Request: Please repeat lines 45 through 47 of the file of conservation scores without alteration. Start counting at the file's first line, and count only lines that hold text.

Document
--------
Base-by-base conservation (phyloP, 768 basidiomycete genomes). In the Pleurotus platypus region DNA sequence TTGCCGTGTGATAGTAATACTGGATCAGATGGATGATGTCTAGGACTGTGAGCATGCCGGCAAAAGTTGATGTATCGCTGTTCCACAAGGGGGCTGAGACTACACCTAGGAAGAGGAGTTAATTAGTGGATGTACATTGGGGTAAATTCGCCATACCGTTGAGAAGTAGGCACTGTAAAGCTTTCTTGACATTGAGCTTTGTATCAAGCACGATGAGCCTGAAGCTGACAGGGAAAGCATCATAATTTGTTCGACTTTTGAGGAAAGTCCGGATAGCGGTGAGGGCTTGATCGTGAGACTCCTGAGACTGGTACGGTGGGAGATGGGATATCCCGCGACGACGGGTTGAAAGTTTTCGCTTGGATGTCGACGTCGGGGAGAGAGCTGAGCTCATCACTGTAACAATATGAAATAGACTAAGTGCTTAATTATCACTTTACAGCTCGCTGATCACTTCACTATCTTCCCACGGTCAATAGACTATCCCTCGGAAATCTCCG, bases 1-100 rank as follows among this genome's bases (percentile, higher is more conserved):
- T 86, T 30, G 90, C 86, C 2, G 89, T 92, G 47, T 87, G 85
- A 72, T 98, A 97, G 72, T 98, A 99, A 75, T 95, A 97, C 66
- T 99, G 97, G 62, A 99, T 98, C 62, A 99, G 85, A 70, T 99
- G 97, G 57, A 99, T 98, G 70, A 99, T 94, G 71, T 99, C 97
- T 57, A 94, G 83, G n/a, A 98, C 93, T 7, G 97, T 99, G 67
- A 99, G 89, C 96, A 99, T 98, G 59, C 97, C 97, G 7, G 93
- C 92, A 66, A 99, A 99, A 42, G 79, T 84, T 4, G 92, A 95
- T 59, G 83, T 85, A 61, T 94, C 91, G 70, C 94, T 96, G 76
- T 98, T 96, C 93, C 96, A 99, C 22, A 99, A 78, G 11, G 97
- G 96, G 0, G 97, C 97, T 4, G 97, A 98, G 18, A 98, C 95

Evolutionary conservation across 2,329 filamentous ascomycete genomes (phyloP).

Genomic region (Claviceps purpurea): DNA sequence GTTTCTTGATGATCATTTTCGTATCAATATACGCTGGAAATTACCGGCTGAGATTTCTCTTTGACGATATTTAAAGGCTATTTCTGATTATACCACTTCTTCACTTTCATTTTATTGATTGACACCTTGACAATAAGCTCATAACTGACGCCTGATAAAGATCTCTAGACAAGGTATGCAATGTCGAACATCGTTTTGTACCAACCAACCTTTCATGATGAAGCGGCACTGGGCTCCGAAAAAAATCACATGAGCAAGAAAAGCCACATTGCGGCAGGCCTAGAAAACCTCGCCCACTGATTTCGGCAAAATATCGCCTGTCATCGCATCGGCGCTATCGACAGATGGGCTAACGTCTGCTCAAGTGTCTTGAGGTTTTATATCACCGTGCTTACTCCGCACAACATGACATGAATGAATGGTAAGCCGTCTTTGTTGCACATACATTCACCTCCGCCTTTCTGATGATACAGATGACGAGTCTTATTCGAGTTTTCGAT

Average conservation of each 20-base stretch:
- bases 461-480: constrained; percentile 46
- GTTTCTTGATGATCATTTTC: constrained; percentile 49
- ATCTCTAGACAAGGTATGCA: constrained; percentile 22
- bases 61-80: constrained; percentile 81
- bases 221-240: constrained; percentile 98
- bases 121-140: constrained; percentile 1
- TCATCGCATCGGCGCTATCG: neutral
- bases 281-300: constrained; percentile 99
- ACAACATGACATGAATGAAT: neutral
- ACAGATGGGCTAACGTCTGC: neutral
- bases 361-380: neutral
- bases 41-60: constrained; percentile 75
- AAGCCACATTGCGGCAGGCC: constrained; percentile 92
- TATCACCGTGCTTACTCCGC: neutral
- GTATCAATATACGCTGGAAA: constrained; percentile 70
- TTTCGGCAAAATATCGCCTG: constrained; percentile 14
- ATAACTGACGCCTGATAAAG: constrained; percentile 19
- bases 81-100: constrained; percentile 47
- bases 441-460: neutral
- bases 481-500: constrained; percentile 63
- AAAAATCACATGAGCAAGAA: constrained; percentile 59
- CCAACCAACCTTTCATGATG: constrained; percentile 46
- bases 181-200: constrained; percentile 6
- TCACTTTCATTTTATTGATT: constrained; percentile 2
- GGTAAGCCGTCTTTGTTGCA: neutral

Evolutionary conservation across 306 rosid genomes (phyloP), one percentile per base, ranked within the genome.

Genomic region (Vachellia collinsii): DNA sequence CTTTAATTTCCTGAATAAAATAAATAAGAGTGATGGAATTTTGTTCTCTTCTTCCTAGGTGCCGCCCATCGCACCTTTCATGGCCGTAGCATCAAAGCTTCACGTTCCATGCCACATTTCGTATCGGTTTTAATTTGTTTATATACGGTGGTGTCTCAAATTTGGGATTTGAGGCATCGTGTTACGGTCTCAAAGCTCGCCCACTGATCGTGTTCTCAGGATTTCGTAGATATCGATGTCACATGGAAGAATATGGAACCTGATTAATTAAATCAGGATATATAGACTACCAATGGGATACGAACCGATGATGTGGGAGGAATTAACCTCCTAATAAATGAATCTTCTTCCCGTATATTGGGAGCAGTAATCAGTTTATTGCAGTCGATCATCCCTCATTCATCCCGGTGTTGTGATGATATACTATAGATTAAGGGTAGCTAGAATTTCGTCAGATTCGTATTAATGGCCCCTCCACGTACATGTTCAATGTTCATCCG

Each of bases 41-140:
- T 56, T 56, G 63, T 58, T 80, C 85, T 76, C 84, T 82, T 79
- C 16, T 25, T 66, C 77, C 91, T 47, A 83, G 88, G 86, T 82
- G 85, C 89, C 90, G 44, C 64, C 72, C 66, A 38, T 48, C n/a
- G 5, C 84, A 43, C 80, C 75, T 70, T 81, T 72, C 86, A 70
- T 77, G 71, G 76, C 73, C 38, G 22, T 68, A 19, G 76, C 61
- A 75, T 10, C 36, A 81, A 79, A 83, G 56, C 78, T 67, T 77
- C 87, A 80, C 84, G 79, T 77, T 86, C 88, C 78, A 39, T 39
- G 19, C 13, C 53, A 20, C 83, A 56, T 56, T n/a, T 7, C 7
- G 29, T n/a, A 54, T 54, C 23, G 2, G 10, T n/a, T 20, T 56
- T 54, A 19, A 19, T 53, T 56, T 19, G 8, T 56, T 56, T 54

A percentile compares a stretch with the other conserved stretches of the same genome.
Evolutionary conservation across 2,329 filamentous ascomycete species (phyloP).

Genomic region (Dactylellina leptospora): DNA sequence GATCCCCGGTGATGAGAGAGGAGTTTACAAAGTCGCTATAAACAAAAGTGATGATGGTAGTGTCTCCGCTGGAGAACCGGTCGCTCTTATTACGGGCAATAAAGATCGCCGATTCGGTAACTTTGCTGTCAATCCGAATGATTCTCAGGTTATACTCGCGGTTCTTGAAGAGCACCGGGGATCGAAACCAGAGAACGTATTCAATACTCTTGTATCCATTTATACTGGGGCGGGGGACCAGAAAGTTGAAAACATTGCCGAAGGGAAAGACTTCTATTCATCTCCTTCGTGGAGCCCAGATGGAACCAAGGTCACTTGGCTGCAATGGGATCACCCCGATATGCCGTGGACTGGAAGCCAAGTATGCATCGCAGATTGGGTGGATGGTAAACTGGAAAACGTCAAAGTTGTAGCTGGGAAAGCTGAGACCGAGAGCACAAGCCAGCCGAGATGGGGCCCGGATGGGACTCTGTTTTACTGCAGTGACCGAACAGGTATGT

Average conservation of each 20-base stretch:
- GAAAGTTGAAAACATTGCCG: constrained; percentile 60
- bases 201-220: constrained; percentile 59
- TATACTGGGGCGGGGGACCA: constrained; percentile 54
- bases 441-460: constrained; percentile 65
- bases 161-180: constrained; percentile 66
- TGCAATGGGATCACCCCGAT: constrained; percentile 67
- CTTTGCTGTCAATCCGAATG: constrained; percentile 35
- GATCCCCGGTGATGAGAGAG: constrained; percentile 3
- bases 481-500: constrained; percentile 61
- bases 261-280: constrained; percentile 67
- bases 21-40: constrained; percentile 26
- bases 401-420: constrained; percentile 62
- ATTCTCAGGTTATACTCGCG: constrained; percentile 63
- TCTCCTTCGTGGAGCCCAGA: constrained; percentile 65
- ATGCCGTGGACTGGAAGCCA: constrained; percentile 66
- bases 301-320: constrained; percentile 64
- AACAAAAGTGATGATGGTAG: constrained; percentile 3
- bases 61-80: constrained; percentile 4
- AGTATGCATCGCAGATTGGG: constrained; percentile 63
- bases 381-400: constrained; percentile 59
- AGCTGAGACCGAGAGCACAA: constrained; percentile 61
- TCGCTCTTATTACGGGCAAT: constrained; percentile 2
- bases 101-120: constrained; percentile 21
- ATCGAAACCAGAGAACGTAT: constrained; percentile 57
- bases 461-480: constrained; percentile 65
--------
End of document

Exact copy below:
- G 85, C 89, C 90, G 44, C 64, C 72, C 66, A 38, T 48, C n/a
- G 5, C 84, A 43, C 80, C 75, T 70, T 81, T 72, C 86, A 70
- T 77, G 71, G 76, C 73, C 38, G 22, T 68, A 19, G 76, C 61